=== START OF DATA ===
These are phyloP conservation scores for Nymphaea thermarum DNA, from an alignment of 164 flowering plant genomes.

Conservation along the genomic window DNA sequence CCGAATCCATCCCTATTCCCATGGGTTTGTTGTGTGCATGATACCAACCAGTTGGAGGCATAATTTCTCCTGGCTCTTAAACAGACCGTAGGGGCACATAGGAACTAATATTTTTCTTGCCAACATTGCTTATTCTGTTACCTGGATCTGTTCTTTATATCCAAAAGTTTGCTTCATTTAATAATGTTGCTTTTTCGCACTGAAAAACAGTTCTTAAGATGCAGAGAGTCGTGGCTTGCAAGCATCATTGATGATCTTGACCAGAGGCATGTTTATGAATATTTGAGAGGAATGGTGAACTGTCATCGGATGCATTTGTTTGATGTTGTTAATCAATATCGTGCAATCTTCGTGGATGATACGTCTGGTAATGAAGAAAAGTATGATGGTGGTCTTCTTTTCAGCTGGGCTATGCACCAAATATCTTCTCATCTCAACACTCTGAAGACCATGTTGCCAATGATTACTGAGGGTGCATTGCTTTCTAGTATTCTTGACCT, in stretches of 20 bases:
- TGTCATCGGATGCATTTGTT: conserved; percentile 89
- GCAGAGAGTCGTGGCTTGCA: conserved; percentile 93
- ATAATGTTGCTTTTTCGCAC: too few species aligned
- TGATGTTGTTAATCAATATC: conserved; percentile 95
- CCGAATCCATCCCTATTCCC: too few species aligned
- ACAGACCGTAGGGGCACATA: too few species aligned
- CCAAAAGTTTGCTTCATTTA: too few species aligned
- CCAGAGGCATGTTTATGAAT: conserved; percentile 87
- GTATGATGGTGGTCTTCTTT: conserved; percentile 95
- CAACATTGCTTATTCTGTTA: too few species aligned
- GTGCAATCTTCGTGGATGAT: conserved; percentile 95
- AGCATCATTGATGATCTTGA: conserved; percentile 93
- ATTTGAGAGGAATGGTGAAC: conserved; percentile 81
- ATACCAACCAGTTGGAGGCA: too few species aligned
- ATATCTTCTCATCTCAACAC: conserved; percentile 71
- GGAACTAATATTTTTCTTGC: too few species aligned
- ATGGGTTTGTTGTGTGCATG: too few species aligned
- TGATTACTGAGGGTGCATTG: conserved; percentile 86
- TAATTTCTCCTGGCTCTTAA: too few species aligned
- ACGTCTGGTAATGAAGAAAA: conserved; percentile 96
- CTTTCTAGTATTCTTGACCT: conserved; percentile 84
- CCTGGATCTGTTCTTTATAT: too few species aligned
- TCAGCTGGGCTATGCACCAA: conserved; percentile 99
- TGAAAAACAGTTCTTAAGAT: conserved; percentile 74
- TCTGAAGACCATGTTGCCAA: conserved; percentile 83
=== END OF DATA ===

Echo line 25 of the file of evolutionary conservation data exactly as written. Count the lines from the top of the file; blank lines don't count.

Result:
- TCAGCTGGGCTATGCACCAA: conserved; percentile 99